The Carbon Handprint approach to assessing and communicating the positive climate impact of products: Final Report of the Carbon Handprint project

Saija Vatanen, Tiina Pajula, Hanna Pihkola, Katri Behm, Catharina Hohenthal, Kaisa Grönman, Risto Soukka, Heli Kasurinen, Jani Sillman, Maija Leino

    Research output: Book/ReportReport


    Currently, there is a lack of methods for calculating and communicating the beneficial environmental impacts of products and services. To fill this gap, this report presents a new approach for calculating the positive climate impact of a product or service – the carbon handprint. The purpose of the carbon handprint approach is to assess and communicate the positive climate impact of products and services, thereby incentivizing environmentally responsible practices and enabling informed choices.

    The core of the suggested approach involves comparing the carbon footprint of an improved product with the carbon footprint of the baseline product, and subsequently calculating the reduction in greenhouse gas emissions that can be achieved by using the improved product. The carbon handprint approach is founded on the standardized life cycle assessment methodology for footprints and provides a framework for identifying climate impacts in the actual operational environment.

    Methodological development is based on seven industrial case studies, in which carbon handprints of different products, services, and technologies are assessed. These case studies, carried out with AM Finland, AO-allover, Biolan, KONE, Neste, Nokia, and Paptic, are presented in this report.

    Organizations can use carbon handprints to quantify the greenhouse gas reductions that their customers can achieve by using certain products. The carbon handprint can thus serve as a powerful tool in communications and marketing. By conducting carbon handprint assessments, a company can also find out how their product qualifies in comparison to baseline products. Carbon handprints can therefore also support decision-making and lifelong product design.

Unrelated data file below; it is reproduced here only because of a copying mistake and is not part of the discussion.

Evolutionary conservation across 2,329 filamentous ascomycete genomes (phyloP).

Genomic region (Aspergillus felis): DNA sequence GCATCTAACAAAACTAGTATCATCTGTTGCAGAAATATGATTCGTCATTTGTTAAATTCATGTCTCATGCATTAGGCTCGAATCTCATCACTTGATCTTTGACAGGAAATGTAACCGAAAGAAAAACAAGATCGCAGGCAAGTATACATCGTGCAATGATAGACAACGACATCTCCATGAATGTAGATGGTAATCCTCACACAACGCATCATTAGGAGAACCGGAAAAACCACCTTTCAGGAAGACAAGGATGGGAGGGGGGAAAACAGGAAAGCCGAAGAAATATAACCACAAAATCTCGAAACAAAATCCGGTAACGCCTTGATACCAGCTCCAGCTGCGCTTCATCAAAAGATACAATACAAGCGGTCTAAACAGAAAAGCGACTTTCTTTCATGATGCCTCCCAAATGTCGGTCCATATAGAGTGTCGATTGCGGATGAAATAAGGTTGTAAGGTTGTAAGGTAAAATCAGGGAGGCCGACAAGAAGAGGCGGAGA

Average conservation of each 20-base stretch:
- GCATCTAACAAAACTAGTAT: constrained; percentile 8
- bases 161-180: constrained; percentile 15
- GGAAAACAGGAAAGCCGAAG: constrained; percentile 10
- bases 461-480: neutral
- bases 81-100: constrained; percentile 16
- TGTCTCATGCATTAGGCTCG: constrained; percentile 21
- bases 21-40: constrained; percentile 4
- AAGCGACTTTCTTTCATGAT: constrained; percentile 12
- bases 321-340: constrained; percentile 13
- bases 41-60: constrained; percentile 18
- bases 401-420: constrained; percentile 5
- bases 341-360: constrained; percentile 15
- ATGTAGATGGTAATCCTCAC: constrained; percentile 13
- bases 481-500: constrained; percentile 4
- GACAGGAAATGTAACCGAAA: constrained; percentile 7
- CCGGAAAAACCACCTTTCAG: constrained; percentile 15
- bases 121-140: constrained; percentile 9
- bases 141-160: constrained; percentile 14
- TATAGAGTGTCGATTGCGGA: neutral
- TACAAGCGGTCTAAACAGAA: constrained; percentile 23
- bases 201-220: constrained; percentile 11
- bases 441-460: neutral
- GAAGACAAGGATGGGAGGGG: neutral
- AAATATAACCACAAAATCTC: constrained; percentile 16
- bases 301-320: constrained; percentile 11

Through further research, the carbon handprint methodology can be adjusted to also cover other environmental impacts. Aspects to consider include different spatial scales of impacts and quantitative and qualitative aspects of material and energy flows. Quantitative and quantifiable qualitative environmental impacts could be the starting point for extension of the methodology to other environmental impacts. A more extensive view of environmental handprints could help avoid trade-offs between beneficial impacts.
    Original languageEnglish
    PublisherVTT Technical Research Centre of Finland
    Number of pages74
    ISBN (Electronic)978-951-38-8679-0
    Publication statusPublished - 2018
    MoE publication typeD4 Published development or research report or study

    Publication series

    SeriesVTT Technology


    • handprint
    • footprint
    • carbon handprint
    • carbon footprint
    • positive environmental impact
    • life cycle assessment


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